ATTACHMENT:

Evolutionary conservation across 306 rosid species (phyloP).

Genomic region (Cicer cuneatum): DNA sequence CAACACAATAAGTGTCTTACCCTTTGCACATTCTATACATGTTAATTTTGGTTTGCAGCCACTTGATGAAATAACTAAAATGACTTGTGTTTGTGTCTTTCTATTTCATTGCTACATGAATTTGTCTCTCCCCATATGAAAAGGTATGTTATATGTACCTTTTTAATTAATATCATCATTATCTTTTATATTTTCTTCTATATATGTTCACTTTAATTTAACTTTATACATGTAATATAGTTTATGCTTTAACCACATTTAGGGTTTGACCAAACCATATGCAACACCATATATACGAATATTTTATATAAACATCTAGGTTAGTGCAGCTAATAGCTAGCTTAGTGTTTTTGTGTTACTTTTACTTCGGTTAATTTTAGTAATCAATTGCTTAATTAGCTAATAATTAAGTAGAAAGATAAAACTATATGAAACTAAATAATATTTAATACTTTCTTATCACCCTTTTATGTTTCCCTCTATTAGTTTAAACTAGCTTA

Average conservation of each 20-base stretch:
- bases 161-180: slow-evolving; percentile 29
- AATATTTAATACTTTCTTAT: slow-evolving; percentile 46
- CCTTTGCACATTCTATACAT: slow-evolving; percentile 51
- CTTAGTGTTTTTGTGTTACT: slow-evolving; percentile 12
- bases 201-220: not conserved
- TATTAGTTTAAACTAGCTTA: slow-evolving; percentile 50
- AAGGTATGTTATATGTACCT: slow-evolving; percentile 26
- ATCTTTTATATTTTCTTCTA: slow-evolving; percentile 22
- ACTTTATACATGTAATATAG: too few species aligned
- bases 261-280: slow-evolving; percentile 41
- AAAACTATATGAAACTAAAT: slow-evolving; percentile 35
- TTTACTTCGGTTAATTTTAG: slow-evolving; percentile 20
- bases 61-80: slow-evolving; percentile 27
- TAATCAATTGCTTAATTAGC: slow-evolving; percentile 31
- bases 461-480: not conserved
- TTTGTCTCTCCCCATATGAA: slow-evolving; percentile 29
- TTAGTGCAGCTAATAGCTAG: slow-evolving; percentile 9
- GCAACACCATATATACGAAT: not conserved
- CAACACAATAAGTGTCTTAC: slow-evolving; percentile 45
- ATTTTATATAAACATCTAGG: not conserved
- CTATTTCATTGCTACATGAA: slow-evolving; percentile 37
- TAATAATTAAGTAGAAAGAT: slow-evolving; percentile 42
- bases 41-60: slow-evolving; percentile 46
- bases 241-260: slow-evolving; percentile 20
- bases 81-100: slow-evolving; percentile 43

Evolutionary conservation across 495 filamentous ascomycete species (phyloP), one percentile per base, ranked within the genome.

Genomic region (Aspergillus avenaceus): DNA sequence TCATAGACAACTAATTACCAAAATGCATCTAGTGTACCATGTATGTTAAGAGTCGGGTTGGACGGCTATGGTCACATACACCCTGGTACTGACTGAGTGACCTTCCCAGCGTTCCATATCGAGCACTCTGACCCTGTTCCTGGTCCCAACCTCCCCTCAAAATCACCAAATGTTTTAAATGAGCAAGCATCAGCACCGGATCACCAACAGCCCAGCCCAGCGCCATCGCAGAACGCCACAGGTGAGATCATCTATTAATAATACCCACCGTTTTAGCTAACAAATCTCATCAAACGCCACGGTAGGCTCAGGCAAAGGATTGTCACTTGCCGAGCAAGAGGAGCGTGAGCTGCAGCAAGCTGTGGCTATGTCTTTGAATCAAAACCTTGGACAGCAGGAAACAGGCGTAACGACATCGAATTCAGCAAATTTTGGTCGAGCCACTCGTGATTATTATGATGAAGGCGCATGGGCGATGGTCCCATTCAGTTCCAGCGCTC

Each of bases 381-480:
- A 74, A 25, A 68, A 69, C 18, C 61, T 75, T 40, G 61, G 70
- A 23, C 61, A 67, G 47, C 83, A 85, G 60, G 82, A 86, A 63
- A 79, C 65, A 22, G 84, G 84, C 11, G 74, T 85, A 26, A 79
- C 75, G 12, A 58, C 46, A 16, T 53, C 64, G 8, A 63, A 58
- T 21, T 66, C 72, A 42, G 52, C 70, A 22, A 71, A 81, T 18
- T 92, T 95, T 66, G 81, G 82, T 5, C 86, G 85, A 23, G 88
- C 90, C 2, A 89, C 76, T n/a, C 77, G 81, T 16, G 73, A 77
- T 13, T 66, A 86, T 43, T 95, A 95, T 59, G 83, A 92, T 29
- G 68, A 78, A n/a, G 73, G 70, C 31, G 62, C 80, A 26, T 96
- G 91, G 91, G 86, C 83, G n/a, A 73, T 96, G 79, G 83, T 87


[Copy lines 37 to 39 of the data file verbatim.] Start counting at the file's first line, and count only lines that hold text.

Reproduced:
- T 92, T 95, T 66, G 81, G 82, T 5, C 86, G 85, A 23, G 88
- C 90, C 2, A 89, C 76, T n/a, C 77, G 81, T 16, G 73, A 77
- T 13, T 66, A 86, T 43, T 95, A 95, T 59, G 83, A 92, T 29